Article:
Best Song: White Lightning
Best Deep Cut: White Lightning
I must admit, I don’t believe I had ever listened to this record until I was preparing this column. I had to scramble this weekend, as for some reason, this one slipped through the cracks. I was pleasantly surprised once I did listen to it. The album is full of catchy choruses with big hooks. While impossible to compare to the brilliance of its earlier releases, the band delivered in a way few thought one at this stage in their career could.
Go, Nine Lives, C’mon C’mon, Tomorrow, and Gotta Let it Go are the highlights.
Best Song: Tomorrow
Best Deep Cut: Tomorrow
I had heard Def Leppard’s self-titled release from 2015, although I needed to take the time to refamiliarize myself with it. Much like with Songs from the Sparkle Lounge, this album is an overlooked surprise in the band’s catalogue. Let’s Go, Dangerous, Man Enough, Forever Young, and Wings of an Angel are worthy of your time.
Best Song: Let’s Go
Best Deep Cut: Let’s Go
You’re about to see where my allegiances lie regarding Def Leppard, seeing as the top four albums in this ranking are from the 80’s. On Through the Night is the debut release and show a band who is raw and hungry to break out of obscurity. While lacking the polish of future records, you begin to realize that Def Leppard was a band about to break out.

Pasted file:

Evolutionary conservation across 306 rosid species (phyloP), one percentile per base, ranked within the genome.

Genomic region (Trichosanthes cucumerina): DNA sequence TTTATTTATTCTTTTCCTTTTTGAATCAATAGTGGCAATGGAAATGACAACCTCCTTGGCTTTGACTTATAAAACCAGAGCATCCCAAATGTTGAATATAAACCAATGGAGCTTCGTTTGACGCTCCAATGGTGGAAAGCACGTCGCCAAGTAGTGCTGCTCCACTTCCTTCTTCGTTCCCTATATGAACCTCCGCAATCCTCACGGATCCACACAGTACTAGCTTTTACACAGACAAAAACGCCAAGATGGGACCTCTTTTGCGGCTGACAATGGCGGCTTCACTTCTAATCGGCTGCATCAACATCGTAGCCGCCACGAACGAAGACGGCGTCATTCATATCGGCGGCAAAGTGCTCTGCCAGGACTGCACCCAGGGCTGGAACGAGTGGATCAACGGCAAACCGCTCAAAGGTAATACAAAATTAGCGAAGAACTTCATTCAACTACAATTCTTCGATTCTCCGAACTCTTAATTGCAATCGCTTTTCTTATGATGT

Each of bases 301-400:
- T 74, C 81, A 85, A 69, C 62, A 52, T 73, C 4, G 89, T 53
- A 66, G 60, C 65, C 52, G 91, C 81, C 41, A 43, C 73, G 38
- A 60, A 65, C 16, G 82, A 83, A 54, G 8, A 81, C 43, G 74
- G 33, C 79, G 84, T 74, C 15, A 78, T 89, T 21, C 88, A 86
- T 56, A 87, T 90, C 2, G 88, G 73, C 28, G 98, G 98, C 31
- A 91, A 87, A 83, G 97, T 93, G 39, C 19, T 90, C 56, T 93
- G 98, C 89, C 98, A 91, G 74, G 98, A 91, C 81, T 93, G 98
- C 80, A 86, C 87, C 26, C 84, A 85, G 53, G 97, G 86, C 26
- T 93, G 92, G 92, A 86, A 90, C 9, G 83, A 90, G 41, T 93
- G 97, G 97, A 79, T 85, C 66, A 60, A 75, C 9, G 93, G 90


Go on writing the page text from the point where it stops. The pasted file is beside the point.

Rock Brigade, Hello America, and Wasted are criminally underrated DL classics in my book.
Best Song: Wasted
Best Deep Cut: Wasted
We go from the obscure to the ginormous opus with 1987’s Hysteria. Released four years after the previous record, due, in most part, to the accident and amputation of Allen’s arm, the album brings to light the poppier side of the band, no doubt due to the electronic drum set-up Allen utilized. The record spawned seven hit singles, and really took off when the third single, Pour Some Sugar on Me, hit the airwaves.
Obviously, the hits are there, with Animal, Rocket, Armageddon It, Love Bites, and the title track all enjoying success on the charts, while the deep cuts are plentiful and fruitful, such as, Gods of War, Don’t Shoot Shotgun, and Excitable.
Best Song: Hysteria
Best Deep Cut: Excitable
Under the direction of hit maker Mutt Lange at the controls, the band catapulted into superstardom with this album. There are plenty of hits, including, Photograph, Foolin,’ Rock of Ages, and the amazing, Too Late for Love. Meanwhile, there is plenty more to knock your socks off with, Rock Rock (Till You Drop), Stagefright, Die Hard the Hunter, and Comin’ Under Fire.
Best Song: Too Late for Love
Best Deep Cut: Comin’ Under Fire
One of my favorite albums of all time, High ‘n’ Dry features Def Leppard for the first time with Mutt Lange. While only Bringing on the Heartbreak broke through as a major radio hit, the rest of the record is an absolute masterpiece. One of the rare albums that has no bad songs, very similar to the debut Van Halen release. I could name off the highlights, but I’ll save you some time and tell you to listen to the whole thing.